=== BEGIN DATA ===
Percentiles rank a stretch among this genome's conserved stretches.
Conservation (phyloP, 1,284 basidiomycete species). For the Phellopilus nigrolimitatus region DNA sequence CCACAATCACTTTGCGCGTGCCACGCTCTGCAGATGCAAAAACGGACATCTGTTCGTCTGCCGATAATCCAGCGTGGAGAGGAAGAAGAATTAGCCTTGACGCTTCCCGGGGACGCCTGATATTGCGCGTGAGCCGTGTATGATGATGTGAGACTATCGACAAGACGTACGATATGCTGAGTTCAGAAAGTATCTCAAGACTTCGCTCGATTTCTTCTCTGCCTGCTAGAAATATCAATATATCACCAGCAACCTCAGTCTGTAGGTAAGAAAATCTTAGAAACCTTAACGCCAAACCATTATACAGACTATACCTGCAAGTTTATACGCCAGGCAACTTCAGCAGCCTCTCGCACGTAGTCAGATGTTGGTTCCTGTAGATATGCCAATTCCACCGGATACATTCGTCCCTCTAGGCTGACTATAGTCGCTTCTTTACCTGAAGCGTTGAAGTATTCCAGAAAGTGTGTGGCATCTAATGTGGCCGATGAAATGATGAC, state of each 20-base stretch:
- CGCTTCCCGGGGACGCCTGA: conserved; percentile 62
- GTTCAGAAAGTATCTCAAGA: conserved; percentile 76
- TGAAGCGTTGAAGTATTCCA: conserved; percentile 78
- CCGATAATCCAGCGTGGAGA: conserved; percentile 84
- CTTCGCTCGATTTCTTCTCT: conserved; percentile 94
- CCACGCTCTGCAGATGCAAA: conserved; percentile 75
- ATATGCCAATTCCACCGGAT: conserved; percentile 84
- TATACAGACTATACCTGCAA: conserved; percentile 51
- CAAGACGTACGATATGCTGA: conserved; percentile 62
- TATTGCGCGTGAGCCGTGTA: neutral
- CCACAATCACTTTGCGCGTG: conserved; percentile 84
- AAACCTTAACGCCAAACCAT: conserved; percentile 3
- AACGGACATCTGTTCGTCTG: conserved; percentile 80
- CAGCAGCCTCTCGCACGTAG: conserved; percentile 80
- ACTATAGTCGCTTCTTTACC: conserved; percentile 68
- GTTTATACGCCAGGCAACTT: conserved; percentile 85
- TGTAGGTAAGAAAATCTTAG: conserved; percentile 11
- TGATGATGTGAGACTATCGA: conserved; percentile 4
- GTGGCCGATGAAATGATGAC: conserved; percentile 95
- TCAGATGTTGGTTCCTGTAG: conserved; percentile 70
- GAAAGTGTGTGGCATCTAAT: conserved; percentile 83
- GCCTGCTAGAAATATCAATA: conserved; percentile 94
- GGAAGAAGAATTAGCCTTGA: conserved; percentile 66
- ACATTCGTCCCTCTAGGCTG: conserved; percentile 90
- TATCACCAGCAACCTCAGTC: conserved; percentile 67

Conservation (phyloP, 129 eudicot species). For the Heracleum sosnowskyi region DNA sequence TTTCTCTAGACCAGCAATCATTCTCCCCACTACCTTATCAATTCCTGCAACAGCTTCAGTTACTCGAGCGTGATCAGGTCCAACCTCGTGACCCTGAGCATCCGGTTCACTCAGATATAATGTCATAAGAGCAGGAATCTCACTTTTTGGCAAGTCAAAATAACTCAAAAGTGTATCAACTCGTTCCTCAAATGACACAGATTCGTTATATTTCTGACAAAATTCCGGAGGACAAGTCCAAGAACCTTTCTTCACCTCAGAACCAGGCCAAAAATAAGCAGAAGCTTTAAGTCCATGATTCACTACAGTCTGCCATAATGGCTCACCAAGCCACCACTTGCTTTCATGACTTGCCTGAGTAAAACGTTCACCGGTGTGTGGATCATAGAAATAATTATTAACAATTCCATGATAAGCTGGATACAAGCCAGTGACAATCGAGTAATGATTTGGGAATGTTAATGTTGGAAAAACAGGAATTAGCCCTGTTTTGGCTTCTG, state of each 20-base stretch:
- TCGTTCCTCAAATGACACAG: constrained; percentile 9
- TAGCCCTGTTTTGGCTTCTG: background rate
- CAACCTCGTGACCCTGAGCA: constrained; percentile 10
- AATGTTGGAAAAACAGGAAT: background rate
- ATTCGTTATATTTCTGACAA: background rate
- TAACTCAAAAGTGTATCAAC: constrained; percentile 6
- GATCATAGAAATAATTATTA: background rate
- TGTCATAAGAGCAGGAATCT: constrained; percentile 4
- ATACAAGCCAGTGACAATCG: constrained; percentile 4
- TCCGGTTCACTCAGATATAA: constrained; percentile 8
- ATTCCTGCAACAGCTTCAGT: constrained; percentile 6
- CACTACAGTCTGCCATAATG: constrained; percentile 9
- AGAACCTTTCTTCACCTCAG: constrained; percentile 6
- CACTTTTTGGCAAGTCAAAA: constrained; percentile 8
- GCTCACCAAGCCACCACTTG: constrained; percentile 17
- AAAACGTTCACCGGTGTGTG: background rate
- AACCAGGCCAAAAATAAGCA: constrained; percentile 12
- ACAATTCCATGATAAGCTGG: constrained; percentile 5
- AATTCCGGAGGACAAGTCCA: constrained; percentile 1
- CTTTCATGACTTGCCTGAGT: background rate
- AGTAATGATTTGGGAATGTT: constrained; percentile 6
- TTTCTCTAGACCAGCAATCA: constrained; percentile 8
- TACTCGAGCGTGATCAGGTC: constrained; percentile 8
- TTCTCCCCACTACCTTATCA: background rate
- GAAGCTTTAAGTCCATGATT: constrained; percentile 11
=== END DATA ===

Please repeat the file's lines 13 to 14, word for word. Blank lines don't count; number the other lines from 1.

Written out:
- CCACAATCACTTTGCGCGTG: conserved; percentile 84
- AAACCTTAACGCCAAACCAT: conserved; percentile 3